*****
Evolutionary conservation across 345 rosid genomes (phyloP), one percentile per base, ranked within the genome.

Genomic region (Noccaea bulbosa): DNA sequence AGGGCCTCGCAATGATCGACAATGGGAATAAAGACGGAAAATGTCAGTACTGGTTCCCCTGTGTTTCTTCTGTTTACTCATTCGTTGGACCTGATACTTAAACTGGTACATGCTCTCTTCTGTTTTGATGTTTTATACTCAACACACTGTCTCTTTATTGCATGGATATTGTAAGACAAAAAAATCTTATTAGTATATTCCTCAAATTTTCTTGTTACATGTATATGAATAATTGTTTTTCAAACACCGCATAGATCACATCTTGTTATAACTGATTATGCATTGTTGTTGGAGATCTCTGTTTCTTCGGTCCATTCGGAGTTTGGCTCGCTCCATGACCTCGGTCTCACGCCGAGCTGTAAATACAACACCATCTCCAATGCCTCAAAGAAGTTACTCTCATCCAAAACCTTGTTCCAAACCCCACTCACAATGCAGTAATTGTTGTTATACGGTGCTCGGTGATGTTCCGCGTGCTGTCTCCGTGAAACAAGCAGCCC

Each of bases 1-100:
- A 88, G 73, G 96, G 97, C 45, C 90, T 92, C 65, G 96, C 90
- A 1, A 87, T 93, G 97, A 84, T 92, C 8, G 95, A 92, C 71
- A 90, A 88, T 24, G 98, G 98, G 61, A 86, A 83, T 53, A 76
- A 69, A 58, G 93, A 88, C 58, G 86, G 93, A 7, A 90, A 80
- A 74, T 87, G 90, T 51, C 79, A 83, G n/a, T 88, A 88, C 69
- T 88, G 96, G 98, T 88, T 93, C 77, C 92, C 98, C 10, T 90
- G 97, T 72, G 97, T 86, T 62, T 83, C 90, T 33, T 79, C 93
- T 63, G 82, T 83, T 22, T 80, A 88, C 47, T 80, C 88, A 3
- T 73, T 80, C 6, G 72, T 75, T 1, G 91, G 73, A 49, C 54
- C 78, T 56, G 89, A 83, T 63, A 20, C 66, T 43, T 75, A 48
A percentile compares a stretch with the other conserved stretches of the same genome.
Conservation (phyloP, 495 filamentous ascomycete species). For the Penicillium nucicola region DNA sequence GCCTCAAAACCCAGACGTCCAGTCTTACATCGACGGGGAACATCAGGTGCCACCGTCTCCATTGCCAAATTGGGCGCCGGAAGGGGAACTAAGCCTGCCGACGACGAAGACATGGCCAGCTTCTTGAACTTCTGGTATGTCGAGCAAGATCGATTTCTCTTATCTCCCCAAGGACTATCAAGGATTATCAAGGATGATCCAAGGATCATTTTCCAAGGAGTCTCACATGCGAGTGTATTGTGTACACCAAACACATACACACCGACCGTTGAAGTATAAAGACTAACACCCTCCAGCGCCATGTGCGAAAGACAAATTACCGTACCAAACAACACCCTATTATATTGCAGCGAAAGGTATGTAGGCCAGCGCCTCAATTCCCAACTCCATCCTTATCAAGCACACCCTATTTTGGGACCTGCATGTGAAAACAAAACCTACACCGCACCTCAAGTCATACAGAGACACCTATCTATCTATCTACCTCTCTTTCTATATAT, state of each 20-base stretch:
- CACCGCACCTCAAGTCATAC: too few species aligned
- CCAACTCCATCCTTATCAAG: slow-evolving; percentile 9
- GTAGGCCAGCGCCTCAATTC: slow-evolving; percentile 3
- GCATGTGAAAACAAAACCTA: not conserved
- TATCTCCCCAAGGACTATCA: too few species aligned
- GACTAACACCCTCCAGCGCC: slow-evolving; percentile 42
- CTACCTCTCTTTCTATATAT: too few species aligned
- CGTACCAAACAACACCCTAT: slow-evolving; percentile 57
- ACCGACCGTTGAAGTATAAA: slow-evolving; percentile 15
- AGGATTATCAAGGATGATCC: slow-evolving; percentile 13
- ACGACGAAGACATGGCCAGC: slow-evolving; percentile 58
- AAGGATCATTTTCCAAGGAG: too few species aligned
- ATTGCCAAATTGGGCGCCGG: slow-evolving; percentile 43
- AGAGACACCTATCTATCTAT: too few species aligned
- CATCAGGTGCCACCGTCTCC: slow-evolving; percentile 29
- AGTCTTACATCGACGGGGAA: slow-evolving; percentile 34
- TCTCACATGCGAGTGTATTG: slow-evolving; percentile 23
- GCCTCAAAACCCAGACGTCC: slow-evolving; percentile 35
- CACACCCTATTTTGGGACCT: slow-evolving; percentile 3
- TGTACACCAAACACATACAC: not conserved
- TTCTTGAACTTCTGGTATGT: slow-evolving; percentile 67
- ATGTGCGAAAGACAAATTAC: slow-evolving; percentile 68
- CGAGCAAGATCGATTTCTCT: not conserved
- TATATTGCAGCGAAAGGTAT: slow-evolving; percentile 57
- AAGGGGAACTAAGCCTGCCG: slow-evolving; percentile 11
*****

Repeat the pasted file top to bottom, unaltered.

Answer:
Evolutionary conservation across 345 rosid genomes (phyloP), one percentile per base, ranked within the genome.

Genomic region (Noccaea bulbosa): DNA sequence AGGGCCTCGCAATGATCGACAATGGGAATAAAGACGGAAAATGTCAGTACTGGTTCCCCTGTGTTTCTTCTGTTTACTCATTCGTTGGACCTGATACTTAAACTGGTACATGCTCTCTTCTGTTTTGATGTTTTATACTCAACACACTGTCTCTTTATTGCATGGATATTGTAAGACAAAAAAATCTTATTAGTATATTCCTCAAATTTTCTTGTTACATGTATATGAATAATTGTTTTTCAAACACCGCATAGATCACATCTTGTTATAACTGATTATGCATTGTTGTTGGAGATCTCTGTTTCTTCGGTCCATTCGGAGTTTGGCTCGCTCCATGACCTCGGTCTCACGCCGAGCTGTAAATACAACACCATCTCCAATGCCTCAAAGAAGTTACTCTCATCCAAAACCTTGTTCCAAACCCCACTCACAATGCAGTAATTGTTGTTATACGGTGCTCGGTGATGTTCCGCGTGCTGTCTCCGTGAAACAAGCAGCCC

Each of bases 1-100:
- A 88, G 73, G 96, G 97, C 45, C 90, T 92, C 65, G 96, C 90
- A 1, A 87, T 93, G 97, A 84, T 92, C 8, G 95, A 92, C 71
- A 90, A 88, T 24, G 98, G 98, G 61, A 86, A 83, T 53, A 76
- A 69, A 58, G 93, A 88, C 58, G 86, G 93, A 7, A 90, A 80
- A 74, T 87, G 90, T 51, C 79, A 83, G n/a, T 88, A 88, C 69
- T 88, G 96, G 98, T 88, T 93, C 77, C 92, C 98, C 10, T 90
- G 97, T 72, G 97, T 86, T 62, T 83, C 90, T 33, T 79, C 93
- T 63, G 82, T 83, T 22, T 80, A 88, C 47, T 80, C 88, A 3
- T 73, T 80, C 6, G 72, T 75, T 1, G 91, G 73, A 49, C 54
- C 78, T 56, G 89, A 83, T 63, A 20, C 66, T 43, T 75, A 48
A percentile compares a stretch with the other conserved stretches of the same genome.
Conservation (phyloP, 495 filamentous ascomycete species). For the Penicillium nucicola region DNA sequence GCCTCAAAACCCAGACGTCCAGTCTTACATCGACGGGGAACATCAGGTGCCACCGTCTCCATTGCCAAATTGGGCGCCGGAAGGGGAACTAAGCCTGCCGACGACGAAGACATGGCCAGCTTCTTGAACTTCTGGTATGTCGAGCAAGATCGATTTCTCTTATCTCCCCAAGGACTATCAAGGATTATCAAGGATGATCCAAGGATCATTTTCCAAGGAGTCTCACATGCGAGTGTATTGTGTACACCAAACACATACACACCGACCGTTGAAGTATAAAGACTAACACCCTCCAGCGCCATGTGCGAAAGACAAATTACCGTACCAAACAACACCCTATTATATTGCAGCGAAAGGTATGTAGGCCAGCGCCTCAATTCCCAACTCCATCCTTATCAAGCACACCCTATTTTGGGACCTGCATGTGAAAACAAAACCTACACCGCACCTCAAGTCATACAGAGACACCTATCTATCTATCTACCTCTCTTTCTATATAT, state of each 20-base stretch:
- CACCGCACCTCAAGTCATAC: too few species aligned
- CCAACTCCATCCTTATCAAG: slow-evolving; percentile 9
- GTAGGCCAGCGCCTCAATTC: slow-evolving; percentile 3
- GCATGTGAAAACAAAACCTA: not conserved
- TATCTCCCCAAGGACTATCA: too few species aligned
- GACTAACACCCTCCAGCGCC: slow-evolving; percentile 42
- CTACCTCTCTTTCTATATAT: too few species aligned
- CGTACCAAACAACACCCTAT: slow-evolving; percentile 57
- ACCGACCGTTGAAGTATAAA: slow-evolving; percentile 15
- AGGATTATCAAGGATGATCC: slow-evolving; percentile 13
- ACGACGAAGACATGGCCAGC: slow-evolving; percentile 58
- AAGGATCATTTTCCAAGGAG: too few species aligned
- ATTGCCAAATTGGGCGCCGG: slow-evolving; percentile 43
- AGAGACACCTATCTATCTAT: too few species aligned
- CATCAGGTGCCACCGTCTCC: slow-evolving; percentile 29
- AGTCTTACATCGACGGGGAA: slow-evolving; percentile 34
- TCTCACATGCGAGTGTATTG: slow-evolving; percentile 23
- GCCTCAAAACCCAGACGTCC: slow-evolving; percentile 35
- CACACCCTATTTTGGGACCT: slow-evolving; percentile 3
- TGTACACCAAACACATACAC: not conserved
- TTCTTGAACTTCTGGTATGT: slow-evolving; percentile 67
- ATGTGCGAAAGACAAATTAC: slow-evolving; percentile 68
- CGAGCAAGATCGATTTCTCT: not conserved
- TATATTGCAGCGAAAGGTAT: slow-evolving; percentile 57
- AAGGGGAACTAAGCCTGCCG: slow-evolving; percentile 11